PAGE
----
The Wisconsin Natural Resources Board approved the remaining portion of the state’s largest land conservation effort in state history. The board signed off on a $15.5 million
conservation easement for more than 56,000 acres
in northern Wisconsin on Wednesday.
The property located east of Rhinelander is known as the Pelican River Forest. The Conservation Fund, a national environmental conservation group, bought 70,000 acres of private forestland last year to preserve it for recreational use and logging. The Department of Natural Resources has been working with the group to secure easements for the site.
"It's quite large in nature. It features quite diverse rolling topography, a high percentage of upland mature woods, an excellent roads system for interior public use also for hiking and hunting," said Jim Lemke, the DNR’s real estate section chief. "And there are many thousands of acres of wetlands and spring heads, including 6,000 feet of frontage along the Wolf River."
The board already approved a nearly $4.7 million easement on 12,500 acres within the forest last year. The two easements combined mean the project now surpasses the 65,800-acre Brule-St. Croix Legacy Forest that was set aside for conservation in 2015, becoming the state’s largest land acquisition for public access. The Conservation Fund will oversee the property with certification from the Forest Stewardship Council to ensure management meets environmental standards.
The bulk of the money for the purchase comes from a $10.8 million federal forest legacy grant while roughly $4 million will flow from the Knowles-Nelson Stewardship Program. The National Fish and Wildlife Foundation also donated $600,000 for the acquisition.
The project drew praise from both the board’s conservative and liberal appointees.
"It is the biggest parcel that I've ever seen, and I just hope that the people Wisconsin are listening and take part because this opens up a lot of public hunting land in the Northwoods," said Fred Prehn, the board's former chair.
"It’s a wonderful opportunity, and I really look forward to exploring the area," echoed board member Marcy West.
The forest will be open to the public for hunting, fishing, trapping, hiking and cross-country skiing. Altogether, the land includes 68 miles of streams and 27,000 acres of forest wetlands that straddle the divide between the Lake Superior and Mississippi River basins.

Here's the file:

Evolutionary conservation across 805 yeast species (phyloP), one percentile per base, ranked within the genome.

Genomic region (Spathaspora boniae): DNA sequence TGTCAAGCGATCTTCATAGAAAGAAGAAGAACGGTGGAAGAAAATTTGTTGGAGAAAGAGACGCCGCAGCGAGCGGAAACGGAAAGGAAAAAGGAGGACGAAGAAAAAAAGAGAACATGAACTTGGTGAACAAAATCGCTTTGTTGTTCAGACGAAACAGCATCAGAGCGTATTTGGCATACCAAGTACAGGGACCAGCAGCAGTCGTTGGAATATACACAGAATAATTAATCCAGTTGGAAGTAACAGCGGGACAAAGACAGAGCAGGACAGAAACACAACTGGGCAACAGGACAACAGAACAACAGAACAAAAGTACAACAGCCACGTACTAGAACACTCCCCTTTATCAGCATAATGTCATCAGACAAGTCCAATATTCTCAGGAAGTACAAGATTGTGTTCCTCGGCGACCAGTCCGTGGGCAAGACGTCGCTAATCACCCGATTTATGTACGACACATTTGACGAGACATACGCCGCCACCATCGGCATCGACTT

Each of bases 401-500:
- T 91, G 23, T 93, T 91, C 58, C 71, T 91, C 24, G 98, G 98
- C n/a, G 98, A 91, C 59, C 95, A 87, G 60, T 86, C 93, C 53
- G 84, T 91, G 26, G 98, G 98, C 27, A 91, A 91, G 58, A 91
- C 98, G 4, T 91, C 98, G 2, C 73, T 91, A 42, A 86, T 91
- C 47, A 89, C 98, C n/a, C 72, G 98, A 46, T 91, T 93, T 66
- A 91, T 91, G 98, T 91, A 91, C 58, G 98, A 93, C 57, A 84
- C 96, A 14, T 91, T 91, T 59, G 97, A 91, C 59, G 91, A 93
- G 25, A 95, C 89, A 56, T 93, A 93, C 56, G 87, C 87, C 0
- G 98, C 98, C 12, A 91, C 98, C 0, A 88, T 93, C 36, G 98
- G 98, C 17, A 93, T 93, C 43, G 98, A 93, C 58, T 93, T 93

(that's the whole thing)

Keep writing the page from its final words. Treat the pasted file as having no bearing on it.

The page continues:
The forest also benefits the climate by storing the equivalent of carbon emissions released by 4 million cars each year. It’s also expected to support 775 forest-related jobs, according to the Conservation Fund.
The project will protect the headwaters of the Wolf River along with spring heads and tributaries that flow into the Wisconsin River. The DNR said the conservation effort received support from numerous groups, including the Wisconsin Conservation Congress, Wisconsin Wildlife Federation, and statewide ATV and UTV clubs.
Even so, some Langlade County board members raised concerns about the project.
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"They have concerns what goes on within their county borders, their tax base, and as a result of that they did issue to (DNR Secretary Preston Cole) a letter potentially of concern over this acquisition," said Lemke, noting they raised issues with a 30-day time limit to weigh in on the purchase.
Lemke said a resolution opposing the acquisition failed at the county’s board meeting on Monday.
Large land purchases have met opposition in recent years as some Republican lawmakers have opposed taking large blocks of private land off the tax rolls in heavily forested counties across northern Wisconsin. But, the Conservation Fund has said the 70,000 acres will remain in private ownership, contributing about $73,000 in taxes each year.
The DNR is also acquiring rights for public use of 50 miles of private woodland roads within the property. Around $1 million of the purchase will be set aside in an endowment to maintain them.
Several board members raised concerns about ongoing maintenance costs, including the board’s vice chair Bill Bruins. He voiced concerns about whether funding set aside for road repairs would be sufficient.
"This is in perpetuity, that means like forever," said Bruins. "So, at some point in time, there's going to be added costs to maintaining this property."
The board’s secretary Bill Smith urged the DNR to avoid roads that may prove more costly to maintain due to erosion or other factors. He also questioned ongoing timber management within the forest.
Ron Gropp, the DNR’s forest legacy program manager, said the agency will bar dividing up parcels or fragmentation within the forest.
Private forestland that has become more fragmented has made it challenging and costly to conduct effective timber management. At the same time, loggers in Wisconsin's $24.5 billion forest products industry that employs more than 64,000 workers have struggled with paper mill closures spurred on by the COVID-19 pandemic.
Board members also shared concerns about deer management, signage, and the DNR’s land appraisal process. Secretary Cole directed the agency to address those issues with the board within the next two months.
The DNR and its policy-making board don’t have the final say on land acquisitions. Any member of the Legislature’s Joint Committee on Finance could still object to the project. A land conservation effort in Ozaukee County almost failed after an anonymous lawmaker objected to the deal. Gov. Tony Evers later issued $4.5 million in COVID-19 relief to fund five projects that committee members rejected, including for the Cedar Gorge-Clay Bluffs Preserve in Ozaukee County.